Many people achieve dreadlocks with the help of a professional "loctician", or through years of careful styling and maintenance.

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If you're like most people, you put your hair through some sort of regimen every day. You wash and condition it, then brush and dry it, maybe even put in some product, and tie it up in a clip or band. But what would happen to your hair if you just left it alone? What are we really doing to our hair when we put it through our daily grooming rituals?

If left to its own devices, human hair tends to form knots, tangles and eventually large matted sections. Anyone who's tried to run a brush through a child's hair that hasn't been combed for a few days can tell you how tangled it will become in just a short amount of time. And if you let that child's hair keep growing without ever brushing or combing it -- even if you washed it occasionally -- chances are it would start to resemble one of the world's most misunderstood hairstyles: dreadlocks.

But don't let the reputation that's often associated with dreadlocks fool you. While they certainly can be caused by sheer hair neglect, that doesn't mean they're necessarily dirtier or messier than other hairstyles. Most people who wear dreadlocks, in fact, achieve the look through careful styling and maintenance, by building the locks strand by strand on their own, or with the help of a professional "loctician."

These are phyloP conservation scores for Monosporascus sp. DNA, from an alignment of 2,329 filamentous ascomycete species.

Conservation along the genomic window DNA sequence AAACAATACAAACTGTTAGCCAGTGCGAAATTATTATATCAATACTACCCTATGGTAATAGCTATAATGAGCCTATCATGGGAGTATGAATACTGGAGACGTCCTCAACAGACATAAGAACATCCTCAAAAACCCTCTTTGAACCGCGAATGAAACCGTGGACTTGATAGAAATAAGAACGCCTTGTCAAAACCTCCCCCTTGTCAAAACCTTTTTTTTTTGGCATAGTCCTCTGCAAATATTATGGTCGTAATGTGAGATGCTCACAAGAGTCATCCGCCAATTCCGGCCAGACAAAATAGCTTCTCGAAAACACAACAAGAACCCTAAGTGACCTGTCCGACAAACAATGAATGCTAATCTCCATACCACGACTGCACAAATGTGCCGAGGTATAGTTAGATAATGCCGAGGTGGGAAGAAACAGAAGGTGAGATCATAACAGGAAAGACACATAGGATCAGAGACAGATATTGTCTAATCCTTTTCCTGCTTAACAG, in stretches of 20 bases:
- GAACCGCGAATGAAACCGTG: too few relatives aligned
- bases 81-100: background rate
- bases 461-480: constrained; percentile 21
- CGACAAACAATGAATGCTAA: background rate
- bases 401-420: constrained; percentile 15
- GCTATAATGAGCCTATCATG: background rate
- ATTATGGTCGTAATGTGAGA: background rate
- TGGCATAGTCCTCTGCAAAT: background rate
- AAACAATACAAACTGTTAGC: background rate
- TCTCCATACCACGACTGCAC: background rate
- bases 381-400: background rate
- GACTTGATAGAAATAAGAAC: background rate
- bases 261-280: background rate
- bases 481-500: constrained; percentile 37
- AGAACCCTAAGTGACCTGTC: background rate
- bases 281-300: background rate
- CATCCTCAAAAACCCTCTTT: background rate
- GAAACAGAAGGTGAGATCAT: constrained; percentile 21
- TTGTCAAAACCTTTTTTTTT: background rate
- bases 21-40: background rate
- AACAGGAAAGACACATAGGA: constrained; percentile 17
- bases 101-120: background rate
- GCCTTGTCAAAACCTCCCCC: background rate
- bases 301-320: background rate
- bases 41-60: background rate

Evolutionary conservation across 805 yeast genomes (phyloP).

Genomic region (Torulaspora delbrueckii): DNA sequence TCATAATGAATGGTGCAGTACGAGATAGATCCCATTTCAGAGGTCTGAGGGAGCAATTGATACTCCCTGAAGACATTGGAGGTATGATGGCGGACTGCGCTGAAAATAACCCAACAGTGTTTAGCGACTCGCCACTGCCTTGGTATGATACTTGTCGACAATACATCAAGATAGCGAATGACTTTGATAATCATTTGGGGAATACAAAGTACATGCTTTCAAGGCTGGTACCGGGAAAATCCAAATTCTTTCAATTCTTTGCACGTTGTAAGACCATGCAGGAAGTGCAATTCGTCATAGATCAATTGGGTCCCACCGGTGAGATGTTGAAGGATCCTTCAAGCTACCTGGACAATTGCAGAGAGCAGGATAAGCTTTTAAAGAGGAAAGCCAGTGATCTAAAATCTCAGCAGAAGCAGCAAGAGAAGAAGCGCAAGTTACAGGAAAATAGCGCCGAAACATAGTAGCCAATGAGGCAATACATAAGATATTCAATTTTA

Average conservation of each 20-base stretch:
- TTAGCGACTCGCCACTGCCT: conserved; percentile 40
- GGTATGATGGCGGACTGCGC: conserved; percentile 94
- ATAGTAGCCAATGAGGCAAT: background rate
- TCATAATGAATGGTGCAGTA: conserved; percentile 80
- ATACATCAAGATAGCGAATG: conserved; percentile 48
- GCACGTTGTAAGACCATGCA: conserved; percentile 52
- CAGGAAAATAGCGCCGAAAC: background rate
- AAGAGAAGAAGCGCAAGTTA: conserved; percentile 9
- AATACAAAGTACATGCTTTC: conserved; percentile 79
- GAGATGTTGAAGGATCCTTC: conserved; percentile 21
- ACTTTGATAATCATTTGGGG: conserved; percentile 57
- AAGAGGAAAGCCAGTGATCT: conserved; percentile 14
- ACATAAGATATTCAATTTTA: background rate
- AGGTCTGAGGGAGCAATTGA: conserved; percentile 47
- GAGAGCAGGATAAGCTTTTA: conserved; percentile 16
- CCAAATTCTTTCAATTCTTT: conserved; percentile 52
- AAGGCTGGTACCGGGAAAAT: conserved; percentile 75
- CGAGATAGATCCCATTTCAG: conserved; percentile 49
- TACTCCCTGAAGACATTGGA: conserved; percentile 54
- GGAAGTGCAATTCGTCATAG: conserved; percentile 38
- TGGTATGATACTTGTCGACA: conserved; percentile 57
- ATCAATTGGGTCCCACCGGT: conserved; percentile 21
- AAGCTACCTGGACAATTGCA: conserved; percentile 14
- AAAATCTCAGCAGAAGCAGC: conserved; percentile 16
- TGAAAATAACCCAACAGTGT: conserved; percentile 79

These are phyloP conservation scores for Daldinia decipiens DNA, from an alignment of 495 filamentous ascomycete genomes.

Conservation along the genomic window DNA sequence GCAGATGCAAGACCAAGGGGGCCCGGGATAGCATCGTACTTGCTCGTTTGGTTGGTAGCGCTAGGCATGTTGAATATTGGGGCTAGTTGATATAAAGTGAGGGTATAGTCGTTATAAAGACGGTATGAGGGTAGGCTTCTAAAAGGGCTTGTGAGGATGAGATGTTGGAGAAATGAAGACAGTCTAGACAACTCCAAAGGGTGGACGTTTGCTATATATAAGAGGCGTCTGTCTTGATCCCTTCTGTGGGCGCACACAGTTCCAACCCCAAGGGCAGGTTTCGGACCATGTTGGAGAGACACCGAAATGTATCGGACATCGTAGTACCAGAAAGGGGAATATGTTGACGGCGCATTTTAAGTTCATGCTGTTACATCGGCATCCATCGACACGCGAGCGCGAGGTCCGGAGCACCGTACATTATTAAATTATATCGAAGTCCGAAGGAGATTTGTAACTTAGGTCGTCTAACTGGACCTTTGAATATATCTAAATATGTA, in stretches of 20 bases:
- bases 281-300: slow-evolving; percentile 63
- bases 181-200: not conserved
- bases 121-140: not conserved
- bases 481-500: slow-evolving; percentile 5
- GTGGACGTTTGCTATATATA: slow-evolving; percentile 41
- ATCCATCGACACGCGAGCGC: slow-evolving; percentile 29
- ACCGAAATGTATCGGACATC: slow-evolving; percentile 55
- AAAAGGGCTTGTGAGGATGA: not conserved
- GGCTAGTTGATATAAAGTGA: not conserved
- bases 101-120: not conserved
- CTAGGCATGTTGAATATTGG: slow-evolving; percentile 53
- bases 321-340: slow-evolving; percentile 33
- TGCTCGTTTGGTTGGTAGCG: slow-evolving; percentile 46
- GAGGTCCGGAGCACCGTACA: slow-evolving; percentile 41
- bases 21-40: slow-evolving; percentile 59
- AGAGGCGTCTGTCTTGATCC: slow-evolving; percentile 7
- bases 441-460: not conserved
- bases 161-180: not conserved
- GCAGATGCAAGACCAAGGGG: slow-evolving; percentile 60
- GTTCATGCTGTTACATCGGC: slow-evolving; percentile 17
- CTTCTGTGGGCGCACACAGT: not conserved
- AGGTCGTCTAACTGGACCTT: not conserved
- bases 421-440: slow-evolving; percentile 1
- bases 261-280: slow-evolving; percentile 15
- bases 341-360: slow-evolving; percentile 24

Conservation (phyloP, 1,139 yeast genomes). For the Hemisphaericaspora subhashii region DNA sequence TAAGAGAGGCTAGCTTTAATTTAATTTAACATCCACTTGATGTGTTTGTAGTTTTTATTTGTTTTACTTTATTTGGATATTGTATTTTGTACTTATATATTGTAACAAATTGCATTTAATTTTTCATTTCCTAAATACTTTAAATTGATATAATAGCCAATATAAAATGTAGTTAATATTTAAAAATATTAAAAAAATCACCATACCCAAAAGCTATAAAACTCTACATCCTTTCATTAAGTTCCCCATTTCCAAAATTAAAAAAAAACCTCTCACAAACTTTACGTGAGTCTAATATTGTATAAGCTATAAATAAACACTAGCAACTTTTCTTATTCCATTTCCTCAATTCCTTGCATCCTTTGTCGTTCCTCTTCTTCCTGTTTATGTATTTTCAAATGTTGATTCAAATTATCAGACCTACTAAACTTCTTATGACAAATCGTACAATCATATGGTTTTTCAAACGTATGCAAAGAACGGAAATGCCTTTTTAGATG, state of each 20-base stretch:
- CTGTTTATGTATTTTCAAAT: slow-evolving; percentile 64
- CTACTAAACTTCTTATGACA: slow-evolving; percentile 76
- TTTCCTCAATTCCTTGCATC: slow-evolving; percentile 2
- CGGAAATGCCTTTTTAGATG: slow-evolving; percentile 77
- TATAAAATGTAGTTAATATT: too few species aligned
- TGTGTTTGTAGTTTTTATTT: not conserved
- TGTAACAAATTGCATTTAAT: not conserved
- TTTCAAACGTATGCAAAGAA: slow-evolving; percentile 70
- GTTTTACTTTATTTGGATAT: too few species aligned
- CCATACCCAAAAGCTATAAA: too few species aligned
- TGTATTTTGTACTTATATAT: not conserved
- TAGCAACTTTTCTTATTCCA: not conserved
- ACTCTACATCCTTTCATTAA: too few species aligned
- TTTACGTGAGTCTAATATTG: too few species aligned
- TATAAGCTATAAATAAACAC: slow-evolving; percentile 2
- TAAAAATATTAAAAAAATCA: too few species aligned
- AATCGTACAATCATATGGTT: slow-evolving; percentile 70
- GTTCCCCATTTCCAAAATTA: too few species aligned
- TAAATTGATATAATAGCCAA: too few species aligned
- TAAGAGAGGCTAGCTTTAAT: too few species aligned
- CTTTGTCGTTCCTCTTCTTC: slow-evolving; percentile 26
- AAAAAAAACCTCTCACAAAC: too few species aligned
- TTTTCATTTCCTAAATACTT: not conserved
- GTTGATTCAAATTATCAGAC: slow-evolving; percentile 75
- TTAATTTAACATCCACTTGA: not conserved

While dreadlocks became popular in the Western world through the rise of the Rastafari movement in Jamaica in the 1960s, and the spread of both the philosophy and the hairstyle through reggae musicians like Bob Marley, intentionally wearing hair in long matted strands actually dates back much earlier in human history. To find out how thin strands of hair can permanently join up into thick, matted locks, continue to the next page.